For want of a nail the shoe was lost,
for want of a shoe the horse was lost;
and for want of a horse the rider was lost;
being overtaken and slain by the enemy,
all for want of care about a horse-shoe nail.
-Benjamin Franklin 1758
It has also been called the 'butterfly effect' and it is the stuff of parables, showing that small actions can result in large unanticipated consequences. Large or small, actions clearly do have consequences which in turn produce other consequences. Several decades ago, New York City learned that simple neighborhood cleanup and repair, such as fixing broken windows, keeping he sidewalks swept and cleaning graffiti off the walls, had the effect of reducing the overall crime rate.
I recently wrote about how the federal minimum wage rate was used in various Kentucky statutes as a benchmark. (fn 1) The impact of a change in the minimum wage rate affects the availability of Kentucky tax credits and development grants, the amount of wages that can be garnished to collect a debt and the annual budget of the Commonwealth's many property valuation administrators. These are side effects unrelated to the main purpose of the minimum wage itself.
It also seems likely that the Affordable Care Act will have many unexpected consequences. The number of individuals who lack health insurance drops directly as the uninsured sign up for coverage on the new ACA insurance exchanges, are newly qualified for Medicaid or can be covered under a parent's policy to age 26. Also, because of the individual mandate, more people have enrolled in employer sponsored health insurance that had been available before the ACA but which previously had been declined. Many who were qualified to receive Medicaid before the Affordable Care Act but who did not enroll before do enroll now because of the increased publicity surrounding the issue. (fn 2) This all has the ripple effect of increasing health insurance coverage in unexpected and indirect ways.
It also seems likely that increased healthcare insurance coverage will have the effect of reducing the future costs of other insurance like automobile coverage and workers' compensation. (fn 3) Minor job-related injuries or injuries resulting from automobile accidents may be paid for by expanded general healthcare insurance rather than through the car or workers' compensation insurance coverage.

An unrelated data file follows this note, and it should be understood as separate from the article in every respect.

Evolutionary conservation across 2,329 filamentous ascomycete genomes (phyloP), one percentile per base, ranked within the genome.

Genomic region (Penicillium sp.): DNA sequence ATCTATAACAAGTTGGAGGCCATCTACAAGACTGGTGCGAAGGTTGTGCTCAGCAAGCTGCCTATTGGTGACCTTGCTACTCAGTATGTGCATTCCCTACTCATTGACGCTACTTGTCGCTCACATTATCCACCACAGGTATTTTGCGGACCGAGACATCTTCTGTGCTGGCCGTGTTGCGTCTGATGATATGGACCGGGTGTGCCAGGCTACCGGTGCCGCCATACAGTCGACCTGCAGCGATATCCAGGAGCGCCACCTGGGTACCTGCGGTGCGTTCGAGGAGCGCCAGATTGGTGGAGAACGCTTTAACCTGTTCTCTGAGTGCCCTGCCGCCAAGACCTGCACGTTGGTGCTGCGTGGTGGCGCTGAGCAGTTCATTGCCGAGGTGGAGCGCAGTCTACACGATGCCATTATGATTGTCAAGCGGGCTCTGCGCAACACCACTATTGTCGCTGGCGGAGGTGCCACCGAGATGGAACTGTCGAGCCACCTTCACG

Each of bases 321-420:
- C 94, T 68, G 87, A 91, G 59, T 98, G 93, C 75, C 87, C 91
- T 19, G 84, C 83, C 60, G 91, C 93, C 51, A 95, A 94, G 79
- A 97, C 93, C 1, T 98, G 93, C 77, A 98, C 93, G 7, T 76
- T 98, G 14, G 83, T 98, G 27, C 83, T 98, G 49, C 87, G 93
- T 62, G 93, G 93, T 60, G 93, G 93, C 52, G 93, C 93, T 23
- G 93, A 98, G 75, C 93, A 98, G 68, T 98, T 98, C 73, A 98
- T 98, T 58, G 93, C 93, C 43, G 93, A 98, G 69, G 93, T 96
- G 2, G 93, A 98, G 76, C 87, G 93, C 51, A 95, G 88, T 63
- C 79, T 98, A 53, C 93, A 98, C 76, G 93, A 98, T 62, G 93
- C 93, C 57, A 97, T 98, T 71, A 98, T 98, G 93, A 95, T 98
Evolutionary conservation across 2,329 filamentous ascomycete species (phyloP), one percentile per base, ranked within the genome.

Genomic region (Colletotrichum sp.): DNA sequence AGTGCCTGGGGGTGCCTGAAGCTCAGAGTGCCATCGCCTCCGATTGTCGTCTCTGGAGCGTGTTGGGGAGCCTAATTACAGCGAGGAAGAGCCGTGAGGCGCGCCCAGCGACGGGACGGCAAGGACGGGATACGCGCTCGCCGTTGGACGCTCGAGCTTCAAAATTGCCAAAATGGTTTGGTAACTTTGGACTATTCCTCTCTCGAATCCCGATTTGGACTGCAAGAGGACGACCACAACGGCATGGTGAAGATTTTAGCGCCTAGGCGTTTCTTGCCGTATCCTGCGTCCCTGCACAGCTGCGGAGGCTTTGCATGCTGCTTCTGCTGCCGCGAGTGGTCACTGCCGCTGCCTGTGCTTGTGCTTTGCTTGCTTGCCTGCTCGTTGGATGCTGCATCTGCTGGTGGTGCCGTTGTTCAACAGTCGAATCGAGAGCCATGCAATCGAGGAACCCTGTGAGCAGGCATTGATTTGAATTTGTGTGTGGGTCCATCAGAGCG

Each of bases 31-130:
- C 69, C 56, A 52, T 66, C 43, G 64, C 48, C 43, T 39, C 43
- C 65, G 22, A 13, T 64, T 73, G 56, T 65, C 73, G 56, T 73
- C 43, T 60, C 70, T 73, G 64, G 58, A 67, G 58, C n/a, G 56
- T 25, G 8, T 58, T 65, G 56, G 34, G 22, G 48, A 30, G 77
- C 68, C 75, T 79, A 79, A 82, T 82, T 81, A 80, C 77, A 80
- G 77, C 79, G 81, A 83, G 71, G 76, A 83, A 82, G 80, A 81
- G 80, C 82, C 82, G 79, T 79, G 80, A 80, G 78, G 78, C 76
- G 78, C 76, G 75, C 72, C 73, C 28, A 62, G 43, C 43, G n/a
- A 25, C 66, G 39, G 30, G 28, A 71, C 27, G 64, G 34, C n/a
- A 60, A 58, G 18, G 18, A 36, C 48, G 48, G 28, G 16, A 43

It's all very complex, interrelated and difficult for the human mind to anticipate. It is the ripple effect, but is there any general rule that applies to help us understand it and to give us guidance? I like to think that good produces more good and neglect multiplies itself as in the parable of the horseshoe. “A stitch in time saves nine,” is a parable of the ripple effect in positive terms. Sometimes the effects are mixed, or at least ambiguous.
The Christian Bible clearly articulates an attitude toward life and a duty toward our brothers and sisters that calls for looking after the less fortunate that relates to modern public policy issues. (fn 4) “I tell you the truth, whatever you did not do for one of the least of these; you did not do for me.” Matthew 25:45.
It has been said that a window washer hanging for the side of a thirty story building can see farther because of his higher vantage point, and not because of any superior intelligence. It might be wise to trust what those with a higher vantage point have tried to teach us. Do good in small things and the good will be magnified through the world in ways we cannot comprehend.
4. An Argument For Tax Reform Based on Judeo-Christian Ethics
Alabama Law Review, Vol. 54, No. 1, 2002